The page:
Murkowski says she is ‘struggling’ with whether or not to support Trump's reelection campaign — despite agreeing he's a threat to the country

Murkowski says she is ‘struggling’ with whether or not to support Trump's reelection campaign — despite agreeing he's a threat to the country
Senator Murkowski Speaks on the 100th Anniversary of the Passage of the 19th Amendment

In 2020, Republican senators who are willing to openly criticize President Donald Trump are a rarity — and even those who have some nuance politically don’t part company with him very often. One such GOP senator is Alaska’s Lisa Murkowski, who said this week that she is “struggling” with whether or not to support Trump in this year’s presidential election.


During the George Floyd protests, Murkowski has expressed her agreement with former Defense Secretary James Mattis — who slammed Trump as dangerously authoritarian and voiced support for nonviolent protestors. Murkowski, on Thursday, applauded Mattis for speaking out and described his assertions as “true, honest, necessary and overdue.”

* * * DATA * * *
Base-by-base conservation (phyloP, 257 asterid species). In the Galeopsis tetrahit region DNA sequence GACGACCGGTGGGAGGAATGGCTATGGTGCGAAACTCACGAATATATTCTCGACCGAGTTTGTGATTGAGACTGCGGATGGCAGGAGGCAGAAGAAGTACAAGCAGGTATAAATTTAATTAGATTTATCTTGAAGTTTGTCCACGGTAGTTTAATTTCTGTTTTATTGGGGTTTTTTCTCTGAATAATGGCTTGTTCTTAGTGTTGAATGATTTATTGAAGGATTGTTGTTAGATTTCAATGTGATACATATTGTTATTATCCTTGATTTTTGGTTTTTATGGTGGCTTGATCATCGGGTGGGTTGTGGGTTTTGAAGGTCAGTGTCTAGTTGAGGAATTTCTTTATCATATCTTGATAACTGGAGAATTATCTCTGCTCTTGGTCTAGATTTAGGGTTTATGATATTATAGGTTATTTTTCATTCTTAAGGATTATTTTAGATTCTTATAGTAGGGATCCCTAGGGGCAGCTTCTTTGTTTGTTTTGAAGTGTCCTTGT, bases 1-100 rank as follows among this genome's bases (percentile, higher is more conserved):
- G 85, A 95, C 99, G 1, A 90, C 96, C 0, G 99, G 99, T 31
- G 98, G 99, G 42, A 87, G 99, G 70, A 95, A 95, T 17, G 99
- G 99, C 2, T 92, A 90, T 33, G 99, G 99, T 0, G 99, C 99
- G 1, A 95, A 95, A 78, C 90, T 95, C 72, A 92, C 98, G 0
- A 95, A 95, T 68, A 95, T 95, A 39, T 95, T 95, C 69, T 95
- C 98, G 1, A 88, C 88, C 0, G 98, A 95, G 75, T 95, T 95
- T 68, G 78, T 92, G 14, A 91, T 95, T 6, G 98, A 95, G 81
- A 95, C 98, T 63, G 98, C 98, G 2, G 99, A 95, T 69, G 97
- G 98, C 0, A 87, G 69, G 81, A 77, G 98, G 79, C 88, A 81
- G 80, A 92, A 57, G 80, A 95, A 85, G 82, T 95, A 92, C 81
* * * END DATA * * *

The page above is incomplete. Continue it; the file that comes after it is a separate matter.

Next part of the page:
The senator told the Washington Post’s Paul Kane, “When I saw Gen. Mattis’ comments yesterday, I felt like perhaps we’re getting to the point where we can be more honest with the concerns we might hold internally and have the courage of our convictions and speak up.”

Murkowski was asked if she agreed with Mattis’ complaint that Trump “does not even pretend to try” to unite the country, and she responded, “Yes, I do.” And when the subject of whether or not she would support Trump’s reelection came up, Murkowski said, “I’m struggling with it. I have struggled with it for a long time.”

Murkowski, like Sen. Susan Collins of Maine, has voted with Trump more often than not but has been lambasted by far-right Trump supporters when she parted company with him — for example, Trump supporters believe that the Alaska senator committed unforgivable sins when she voted against repealing the Affordable Care Act of 2010, also known as Obamacare, in 2017 and voted against Justice Brett Kavanaugh’s confirmation to the U.S. Supreme Court the following year. However, earlier this year, Murkowski voted “not guilty” when Trump faced two articles of impeachment in his Senate trial.

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